With the announcement of the D7500 and Nikon’s intentions of retaining the D7200 in their product catalog, choosing a professional APS-C DX reflex camera has become more difficult. So, Nikon D7500 or Nikon D500, which one should you choose? Listed here are the main differences between these two devices as well as a comparison chart to help you make up your mind.
Nikon D7500 or Nikon D500: Which Nikon DX should you choose?
By announcing the Nikon D7500, Nikon was satisfying the demands of users interested in a professional device with an ergonomic design (see the test of the Nikon D500) as well as those users interested in a lighter, more compact device that is as capable as any other.
Late last month, Sony silently launched the latest full-frame mirrorless camera A7II. I can’t help but admire how well Sony kept this innovation confidential before its release. Sony is perhaps one of the few companies that could afford to launch a new model of a full-frame camera at a yearly rate. Actually, it’s no wonder that the A7 series has been selling so well. Their integral market performance since their release is surpassing Sony’s expectations. The latest A7II may have caused some confusion for those planning on purchasing one– Sony α7II and Sony α7, which model is better?
Before that, we all regarded the three models of A7, A7R, and A7S with different positioning as the three brothers of the full-frame SLR cameras in the Sony A7 series. However, the latest A7II is the brother with the closest kinship to A7. Even so, between these two brothers, which one should we choose? This is a question we need to ponder. Since the A7II was just launched, currently its single body price is $1698. The A7 has been marketed for more than a year and features a higher performance price ratio, but its current price on Amazon is only $1298. With that price difference of $400, we can almost buy another Sony A6000. So what justifies this gap of $400?
The latest product in the long chain of entry level Canon DSLRs are the Canon EOS Rebel T7i and EOS 77d. The origin of the Canon DSLRs can be traced back to the original EOS Digital Rebel that was introduced sometime in 2003.
From then till date, all the updates and iterations following it have all been generally accepted as a market choice by both experienced and new users. The latest EOS Rebel T6i/T6s from Canon has proven to be a market best choice entry-level DSLRs. It comes with features that make it suitable for new users, while its polished handling makes its usability easy.
The T7i and the 77D can be considered as two different models of the same product. While the T7i follows the model style of the classic Canon XX0D series in manipulation, the 77D takes 80D as an example, as it is not only equipped with a top LCD display but also has an installed Quick Canon Control dial, forming the classic double-command dial control style of Canon.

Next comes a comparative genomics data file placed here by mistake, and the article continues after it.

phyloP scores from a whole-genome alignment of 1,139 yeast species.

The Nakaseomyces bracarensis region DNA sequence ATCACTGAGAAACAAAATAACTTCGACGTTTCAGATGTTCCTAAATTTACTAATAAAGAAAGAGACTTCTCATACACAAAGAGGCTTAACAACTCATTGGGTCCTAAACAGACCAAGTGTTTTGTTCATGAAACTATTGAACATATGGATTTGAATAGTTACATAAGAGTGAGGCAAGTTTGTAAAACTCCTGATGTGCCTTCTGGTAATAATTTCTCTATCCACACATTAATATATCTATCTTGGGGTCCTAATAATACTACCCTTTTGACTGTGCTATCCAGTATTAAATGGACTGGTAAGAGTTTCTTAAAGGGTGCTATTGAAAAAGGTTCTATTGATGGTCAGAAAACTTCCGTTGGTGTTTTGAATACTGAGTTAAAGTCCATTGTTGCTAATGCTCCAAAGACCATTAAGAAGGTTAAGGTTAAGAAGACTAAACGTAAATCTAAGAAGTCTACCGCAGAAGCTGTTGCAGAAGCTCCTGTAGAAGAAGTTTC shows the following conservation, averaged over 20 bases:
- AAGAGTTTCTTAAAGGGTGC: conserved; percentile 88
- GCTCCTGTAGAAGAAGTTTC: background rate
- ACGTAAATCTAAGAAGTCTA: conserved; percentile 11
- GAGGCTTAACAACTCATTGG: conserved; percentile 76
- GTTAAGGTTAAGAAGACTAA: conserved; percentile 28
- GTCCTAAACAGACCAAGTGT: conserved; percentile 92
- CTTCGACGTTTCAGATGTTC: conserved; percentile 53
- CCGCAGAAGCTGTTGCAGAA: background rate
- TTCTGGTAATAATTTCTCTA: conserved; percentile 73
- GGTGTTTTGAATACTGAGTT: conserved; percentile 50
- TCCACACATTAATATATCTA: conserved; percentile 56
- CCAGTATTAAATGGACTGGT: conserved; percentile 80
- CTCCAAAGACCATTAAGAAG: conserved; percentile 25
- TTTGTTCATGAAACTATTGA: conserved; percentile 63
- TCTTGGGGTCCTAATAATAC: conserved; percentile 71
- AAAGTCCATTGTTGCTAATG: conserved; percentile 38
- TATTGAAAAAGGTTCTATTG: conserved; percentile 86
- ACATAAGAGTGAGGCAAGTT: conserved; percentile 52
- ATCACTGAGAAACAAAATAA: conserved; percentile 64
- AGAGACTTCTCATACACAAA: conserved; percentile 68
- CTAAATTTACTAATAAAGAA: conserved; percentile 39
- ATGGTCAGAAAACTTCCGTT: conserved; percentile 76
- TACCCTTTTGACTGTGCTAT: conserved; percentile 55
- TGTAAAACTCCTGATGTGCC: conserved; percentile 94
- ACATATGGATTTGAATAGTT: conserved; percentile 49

The Samsung Galaxy S8 undoubtedly has one of the best cameras on the market this year, and with its improved camera, it is sure to follow the same path as the S7 Edge did when it became the best camera of its moment.
Last year, the iPhone 7 Plus showed us how its portrait mode turned its camera into one of the best ones of the moment. No other brand has this mode, except for Huawei and its dual camera, although the performance of Huawei’s phone is not as good as that of Apple’s device. Today we are testing the best two current phone cameras thanks to a comparison we found.
Samsung Galaxy S8 camera vs iPhone 7 Plus camera
We are going to show you a comparison between the latest Samsung Galaxy S8 and the iPhone 7 Plus dual camera, so we will have a lot to talk about. In this image, we can see that colors are richer and brighter with the S8 camera, while the iPhone 7 Plus has a better color reproduction. In terms of detail, Samsung’s device remarkable performance wins.
So, Sony just announced their 5th generation of the RX100 series of cameras as sort of a side note.
Naturally, such an announcement really excites me and of course, the RX100 V is a great camera … I am still somewhat disappointed however.
But let’s start from beginning.
The most important technical data of the RX100 IV & V
||101.6 x 58.1 x 41.0 mm
|Weight incl. Battery and memory card
||Exmor RS 1″ with Phasen-AF
||Exmor RS 1″
|Focal length (KB)
||1/32000s – 30s
|Display Resolution (pixels)
|Internal image stabilizer
||80 – 12.8000
|Video bit rate
||4k 100MBps (XAVC S)
|Wi-Fi & NFC
||24 frames / second
||16 frames / second
||315-point phase detection
|Battery life (CIPA)
|More information on Amazon
||More information on Amazon
||More information on Amazon
Sony RX100 V vs. RX100 IV – How is the New One Better?
The biggest improvement inside the RX100 V is the new sensor that now offers phase-detection autofocus. It sports 315 phase-detection AF-points that cover around 65% of the image.